Monday, April 4, 2016

Starting Plants From Seeds

We had a great workshop with Crown Point Garden Club Master Gardener, Bev Wagar (April 2nd).

Bev provided really handy tips on starting your (native) flowers from seeds.

You missed it? No worries.
Here's a two page primer on Seed Starting that Bev has developed--just for you:

Plan Your Seeding Schedule
Seeds are started a certain number of weeks ahead of the planting­out date, based on how quickly they
germinate and grow. The back of the seed package (or the internet...) will tell you the number of weeks­­ usually between six and ten weeks.

Although May 3 is the “official” average last frost date for Hamilton area be aware that this is the historical average. Climate change has made it very difficult to rely on historical data. Also, these dates are averages. There is still a 50% chance of frost on that date.

Seven days after the average LFD the risk decreases to 25%. At 14 days the risk is down to 10%.

Choose Your Container(s)

The type of container to use depends on the size of the seed and how well the plant tolerates being
transplanted. Plants that resent being disturbed, such as Lavatera, or those that grow very quickly (most large seeds) can be planted direcly into 3 or 4" pots, peat pellets (sometimes called "Jiffy 7s.

If you use a “flat” (a conventional tray container) or something similar, scatter the seed thinly and, when the seedlings develop their first set of "true" leaves, transplant them to larger containers. The tiniest seeds can be mixed with sand to reduce the density of the seedlings.

Prepare the Soil Mix

Use a sterile seed-­starting medium, not garden soil. For most seeds the mix should be moistened before it goes into the containers. The mix should be moist enough to hold together nicely when you squeeze it into a ball, then crumble when you release it. For "no­fail" varieties such as Cosmos and Stocks it is easier to fill the plugs with seeding mix first, then wet it down. Gently tamp the mix down to get rid of the larger air pockets and use a flat edge to level the surface of the mix.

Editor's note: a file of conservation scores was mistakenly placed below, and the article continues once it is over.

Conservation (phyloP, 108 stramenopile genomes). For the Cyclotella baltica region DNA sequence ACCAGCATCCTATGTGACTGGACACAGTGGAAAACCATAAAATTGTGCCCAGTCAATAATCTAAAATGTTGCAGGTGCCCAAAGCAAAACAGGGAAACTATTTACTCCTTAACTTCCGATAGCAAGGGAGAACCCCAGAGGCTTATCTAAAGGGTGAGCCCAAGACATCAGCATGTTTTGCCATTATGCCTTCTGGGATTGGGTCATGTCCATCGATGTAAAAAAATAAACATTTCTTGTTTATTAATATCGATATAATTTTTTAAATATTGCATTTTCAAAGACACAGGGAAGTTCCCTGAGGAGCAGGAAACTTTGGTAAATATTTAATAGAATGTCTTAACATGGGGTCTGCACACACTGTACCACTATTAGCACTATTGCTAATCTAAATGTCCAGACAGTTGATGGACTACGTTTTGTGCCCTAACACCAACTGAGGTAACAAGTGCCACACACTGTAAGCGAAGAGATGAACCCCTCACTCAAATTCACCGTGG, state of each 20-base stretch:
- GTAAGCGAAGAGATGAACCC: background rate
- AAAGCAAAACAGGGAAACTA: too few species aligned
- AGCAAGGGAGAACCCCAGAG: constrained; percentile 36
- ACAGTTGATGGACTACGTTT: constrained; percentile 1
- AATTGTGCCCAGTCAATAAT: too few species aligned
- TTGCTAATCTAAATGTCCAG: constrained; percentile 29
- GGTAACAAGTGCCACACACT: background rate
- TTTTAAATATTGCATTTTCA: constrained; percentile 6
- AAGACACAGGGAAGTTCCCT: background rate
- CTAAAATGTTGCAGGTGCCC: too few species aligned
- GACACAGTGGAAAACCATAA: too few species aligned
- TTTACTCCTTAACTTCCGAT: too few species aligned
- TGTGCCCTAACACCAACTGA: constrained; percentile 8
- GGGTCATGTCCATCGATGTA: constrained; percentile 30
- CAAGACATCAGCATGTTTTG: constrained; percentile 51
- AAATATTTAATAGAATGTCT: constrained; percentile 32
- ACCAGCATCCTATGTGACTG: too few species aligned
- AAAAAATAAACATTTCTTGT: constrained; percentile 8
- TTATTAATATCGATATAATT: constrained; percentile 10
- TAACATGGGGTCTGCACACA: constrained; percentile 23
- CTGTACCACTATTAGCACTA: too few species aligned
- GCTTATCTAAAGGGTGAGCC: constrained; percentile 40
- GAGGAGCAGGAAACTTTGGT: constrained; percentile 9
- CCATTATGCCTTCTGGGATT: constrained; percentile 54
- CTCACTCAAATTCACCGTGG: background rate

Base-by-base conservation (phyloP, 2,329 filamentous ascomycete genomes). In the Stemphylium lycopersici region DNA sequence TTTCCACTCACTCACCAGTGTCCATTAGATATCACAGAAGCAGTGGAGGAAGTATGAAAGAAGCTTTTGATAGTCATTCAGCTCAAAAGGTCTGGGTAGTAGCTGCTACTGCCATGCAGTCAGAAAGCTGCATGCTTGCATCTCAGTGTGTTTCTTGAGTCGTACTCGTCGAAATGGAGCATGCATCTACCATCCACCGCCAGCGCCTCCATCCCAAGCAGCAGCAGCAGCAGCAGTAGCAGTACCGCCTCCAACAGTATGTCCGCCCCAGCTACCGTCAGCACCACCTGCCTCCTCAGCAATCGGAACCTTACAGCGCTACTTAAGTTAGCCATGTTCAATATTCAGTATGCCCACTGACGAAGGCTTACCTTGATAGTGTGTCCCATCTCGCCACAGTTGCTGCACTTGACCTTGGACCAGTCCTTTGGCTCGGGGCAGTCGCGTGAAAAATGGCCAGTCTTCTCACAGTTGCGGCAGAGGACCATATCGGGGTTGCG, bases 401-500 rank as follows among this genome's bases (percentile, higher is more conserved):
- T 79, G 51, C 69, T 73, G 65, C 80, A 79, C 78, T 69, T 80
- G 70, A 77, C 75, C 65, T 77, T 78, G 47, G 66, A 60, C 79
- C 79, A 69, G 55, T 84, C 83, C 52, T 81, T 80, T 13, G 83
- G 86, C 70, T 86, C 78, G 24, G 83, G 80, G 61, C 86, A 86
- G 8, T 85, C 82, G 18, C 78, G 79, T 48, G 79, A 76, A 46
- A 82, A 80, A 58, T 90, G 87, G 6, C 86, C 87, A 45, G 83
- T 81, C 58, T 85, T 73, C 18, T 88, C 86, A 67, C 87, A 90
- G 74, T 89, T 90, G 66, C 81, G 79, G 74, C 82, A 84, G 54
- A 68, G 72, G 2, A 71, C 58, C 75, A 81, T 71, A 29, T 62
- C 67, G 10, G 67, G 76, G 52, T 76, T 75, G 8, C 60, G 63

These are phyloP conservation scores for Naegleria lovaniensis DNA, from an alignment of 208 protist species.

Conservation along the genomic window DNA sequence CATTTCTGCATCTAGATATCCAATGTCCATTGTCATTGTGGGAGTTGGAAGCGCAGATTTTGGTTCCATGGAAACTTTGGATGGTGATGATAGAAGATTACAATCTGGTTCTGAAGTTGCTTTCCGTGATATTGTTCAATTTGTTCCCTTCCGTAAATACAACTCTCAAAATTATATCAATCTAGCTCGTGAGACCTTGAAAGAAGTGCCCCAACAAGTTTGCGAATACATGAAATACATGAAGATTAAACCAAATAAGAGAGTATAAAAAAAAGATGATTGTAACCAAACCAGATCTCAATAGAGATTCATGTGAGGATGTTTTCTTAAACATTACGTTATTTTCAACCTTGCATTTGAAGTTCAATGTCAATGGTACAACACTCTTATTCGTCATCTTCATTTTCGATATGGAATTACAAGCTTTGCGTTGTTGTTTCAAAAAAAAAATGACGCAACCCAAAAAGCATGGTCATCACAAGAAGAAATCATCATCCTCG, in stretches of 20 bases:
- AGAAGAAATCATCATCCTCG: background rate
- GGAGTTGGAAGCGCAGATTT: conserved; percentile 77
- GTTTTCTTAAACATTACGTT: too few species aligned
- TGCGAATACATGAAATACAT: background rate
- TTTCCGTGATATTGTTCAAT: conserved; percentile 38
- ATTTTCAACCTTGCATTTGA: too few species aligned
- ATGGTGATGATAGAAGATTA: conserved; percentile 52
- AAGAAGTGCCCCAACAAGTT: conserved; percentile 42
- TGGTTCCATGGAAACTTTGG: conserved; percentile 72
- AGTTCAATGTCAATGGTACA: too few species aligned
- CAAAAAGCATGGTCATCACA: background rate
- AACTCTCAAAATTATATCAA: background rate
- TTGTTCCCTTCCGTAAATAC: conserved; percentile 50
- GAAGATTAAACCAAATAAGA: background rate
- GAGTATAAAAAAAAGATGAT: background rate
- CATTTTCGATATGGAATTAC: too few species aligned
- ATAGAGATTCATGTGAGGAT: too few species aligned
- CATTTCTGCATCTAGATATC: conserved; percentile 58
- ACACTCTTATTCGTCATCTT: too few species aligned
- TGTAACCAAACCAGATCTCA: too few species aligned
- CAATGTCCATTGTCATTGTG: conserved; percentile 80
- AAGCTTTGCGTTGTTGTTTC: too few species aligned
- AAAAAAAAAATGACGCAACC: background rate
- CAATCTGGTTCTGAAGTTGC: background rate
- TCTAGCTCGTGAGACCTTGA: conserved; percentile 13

Plant the Seeds

Use the Internet, books, or the seed package for information on:

● how deep to sow the seed;

● whether it needs special pre­treatment;

● what temperature to maintain after sowing (temperatures given are the soil, not ambient air

● whether the seed needs light to germinate; and

● how long the seed will take to germinate

Tom Clothier's web site is an excellent resource, as is the Ontario Rock Garden Society's germination guide.
When you've set the seeds, be sure to mark them with the variety and the date sowed. Use a garden marker, grease pencil, or an industrial sharpie, not a pen. Now is the time to make a list of your seeds, noting their height, colour, soil and sun preferences. This will help you when it is time to plant out.

Your seeds need constant and consistent warmth and humidity, so either cover your tray with the clear "lid" provided, or pop your container in a clear, clean plastic bag. Do not let the seeding mix dry out. Don't let the plastic cover touch the soil surface­­ keep it propped up with marker sticks.

Bottom Heat